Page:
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Life insurance is for many people one of the most important protections to ensure the financial security of their loved ones in the event of death. However, depending on the chosen contract, several options are available and it is not always easy to see clearly.

Among these options that can be included in your contract is the cash value. But what exactly is it? In what contexts can it be used? It is on these aspects, and more, that this article will focus.

What is a Cash Value?

To define it simply, the cash value is the amount you can receive when you end your life insurance, based on the money invested. However, some contracts allow the insured, after some time, to withdraw part of this value without putting an end to the insurance.

Since the redemption value can in some cases represent a sum of several thousand dollars, it can be interesting to take advantage of it. Note that the amount that can be collected before the end of the insurance policy is usually specified in advance of the contract.

The cash value that you will accumulate over the years can be fixed in advance by your insurer. It may vary depending on the number of years of validity of the insurance and the premium you pay. It is often nil during the first years.

In most cases, the cash value is an option associated with permanent life insurance.

Is the cash value guaranteed?

Depending on the life insurance you purchase, the cash value may or may not be guaranteed by your insurer. You will therefore need to check your contract in detail to find out what applies to your situation. In some cases, only a portion of the cash value may be guaranteed.

How does cash value life insurance work?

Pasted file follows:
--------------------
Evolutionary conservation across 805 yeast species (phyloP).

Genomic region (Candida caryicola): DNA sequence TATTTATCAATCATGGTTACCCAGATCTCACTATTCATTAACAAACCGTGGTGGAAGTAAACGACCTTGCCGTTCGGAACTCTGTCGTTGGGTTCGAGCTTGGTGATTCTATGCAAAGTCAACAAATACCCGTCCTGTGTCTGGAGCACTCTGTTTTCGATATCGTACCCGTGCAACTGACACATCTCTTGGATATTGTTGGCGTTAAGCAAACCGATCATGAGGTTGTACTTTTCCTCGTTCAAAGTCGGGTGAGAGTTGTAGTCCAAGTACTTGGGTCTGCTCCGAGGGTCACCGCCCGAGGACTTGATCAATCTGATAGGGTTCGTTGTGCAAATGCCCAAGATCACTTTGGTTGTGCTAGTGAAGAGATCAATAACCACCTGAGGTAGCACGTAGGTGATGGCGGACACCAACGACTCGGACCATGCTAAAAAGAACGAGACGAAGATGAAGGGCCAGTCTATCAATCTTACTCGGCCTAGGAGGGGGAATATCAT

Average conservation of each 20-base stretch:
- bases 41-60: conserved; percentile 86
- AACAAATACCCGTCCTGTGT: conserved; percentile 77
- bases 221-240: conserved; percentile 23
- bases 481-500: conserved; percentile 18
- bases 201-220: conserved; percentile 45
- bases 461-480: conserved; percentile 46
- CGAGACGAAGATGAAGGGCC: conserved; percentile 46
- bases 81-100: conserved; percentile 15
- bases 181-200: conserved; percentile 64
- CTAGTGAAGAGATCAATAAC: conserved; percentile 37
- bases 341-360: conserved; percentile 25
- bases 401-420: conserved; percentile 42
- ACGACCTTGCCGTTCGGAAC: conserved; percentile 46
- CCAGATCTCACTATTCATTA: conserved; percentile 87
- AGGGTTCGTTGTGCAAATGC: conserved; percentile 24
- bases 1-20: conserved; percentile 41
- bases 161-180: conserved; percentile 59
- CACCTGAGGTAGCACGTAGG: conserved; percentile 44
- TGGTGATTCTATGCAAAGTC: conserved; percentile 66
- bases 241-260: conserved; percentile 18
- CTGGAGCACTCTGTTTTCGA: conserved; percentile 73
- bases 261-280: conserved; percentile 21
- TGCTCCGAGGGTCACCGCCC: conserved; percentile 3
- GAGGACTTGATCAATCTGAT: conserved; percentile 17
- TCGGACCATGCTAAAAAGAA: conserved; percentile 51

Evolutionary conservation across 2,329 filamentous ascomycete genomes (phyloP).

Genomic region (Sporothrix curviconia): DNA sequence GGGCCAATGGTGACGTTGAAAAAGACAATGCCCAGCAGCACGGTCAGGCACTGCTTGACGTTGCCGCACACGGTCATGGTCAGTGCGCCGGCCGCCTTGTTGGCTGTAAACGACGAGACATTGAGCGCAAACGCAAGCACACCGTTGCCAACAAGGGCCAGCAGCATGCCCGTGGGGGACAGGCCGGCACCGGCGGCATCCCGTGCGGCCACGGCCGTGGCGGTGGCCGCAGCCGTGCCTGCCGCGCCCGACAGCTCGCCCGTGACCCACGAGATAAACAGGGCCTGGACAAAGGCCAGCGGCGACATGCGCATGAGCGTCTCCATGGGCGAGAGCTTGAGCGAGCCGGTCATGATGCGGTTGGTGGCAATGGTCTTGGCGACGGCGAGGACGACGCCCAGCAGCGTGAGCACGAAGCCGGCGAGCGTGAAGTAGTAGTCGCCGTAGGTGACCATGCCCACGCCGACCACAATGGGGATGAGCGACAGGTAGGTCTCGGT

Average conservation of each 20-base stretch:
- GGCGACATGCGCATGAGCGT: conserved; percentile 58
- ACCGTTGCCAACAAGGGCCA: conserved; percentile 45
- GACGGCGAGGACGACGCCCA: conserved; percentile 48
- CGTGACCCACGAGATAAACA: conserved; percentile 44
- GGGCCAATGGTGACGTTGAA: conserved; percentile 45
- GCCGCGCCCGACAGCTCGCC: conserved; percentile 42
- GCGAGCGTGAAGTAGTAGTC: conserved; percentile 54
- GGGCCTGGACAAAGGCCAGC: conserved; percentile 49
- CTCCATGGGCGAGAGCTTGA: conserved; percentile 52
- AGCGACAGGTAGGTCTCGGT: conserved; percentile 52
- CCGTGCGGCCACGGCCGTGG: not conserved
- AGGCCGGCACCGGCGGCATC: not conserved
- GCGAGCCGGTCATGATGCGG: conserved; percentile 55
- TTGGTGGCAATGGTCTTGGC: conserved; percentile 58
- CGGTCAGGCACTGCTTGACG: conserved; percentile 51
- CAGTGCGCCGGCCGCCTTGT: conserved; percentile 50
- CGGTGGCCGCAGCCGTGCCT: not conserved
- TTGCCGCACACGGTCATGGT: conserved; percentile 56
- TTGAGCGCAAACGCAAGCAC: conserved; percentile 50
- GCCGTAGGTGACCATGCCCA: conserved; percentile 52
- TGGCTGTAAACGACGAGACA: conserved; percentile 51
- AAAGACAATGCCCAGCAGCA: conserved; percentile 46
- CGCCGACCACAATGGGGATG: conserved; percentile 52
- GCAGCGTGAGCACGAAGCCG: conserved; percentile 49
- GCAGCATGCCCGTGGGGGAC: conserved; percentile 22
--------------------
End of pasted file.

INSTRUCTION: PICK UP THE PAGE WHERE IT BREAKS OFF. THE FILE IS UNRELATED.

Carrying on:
The surrender value and its operation are established when the contract is taken out. This allows the insurer and the insured to agree on the amount and the associated conditions, even before the entry into force of the insurance policy.

In the majority of cases, the surrender value is calculated according to the capital invested in the insurance. It will therefore vary from one situation to another, depending on the specificities of each.

Once the contract has been taken out and the conditions allowing its use have been fulfilled, the insured will have two options:

  • terminate his insurance contract to collect the full surrender value;
  • make a partial surrender of the amount to maintain his insurance (borrow against the surrender value).

Full Cash Value Withdrawal

Withdrawing the full cash value of your life insurance also means terminating your policy. All sums accumulated over the years will be withdrawn and your insurance policy will be canceled.

If you are considering such an option, consider this first:

  • You will no longer be insured in the event of death unless you take out a new insurance policy afterward.
  • Money collected from the cash value will be taxable (with some exceptions).

Partial surrender of life insurance

Making a partial surrender of your life insurance allows you to use part of the surrender value and not the whole sum. This involves borrowing a certain amount from your insurance policy.

Depending on your contract, your insurer may allow you to borrow up to 90% of the amount accumulated. The money withdrawn will however be subject to interest, set by the insurer, and this will generally have to be paid upon receipt of your annual statement.

Keep in mind that the larger the amount is withdrawn and the longer your loan will be, the higher the interest charges will be. The annual cost that you will have to grant to your life insurance will therefore be more imposing.


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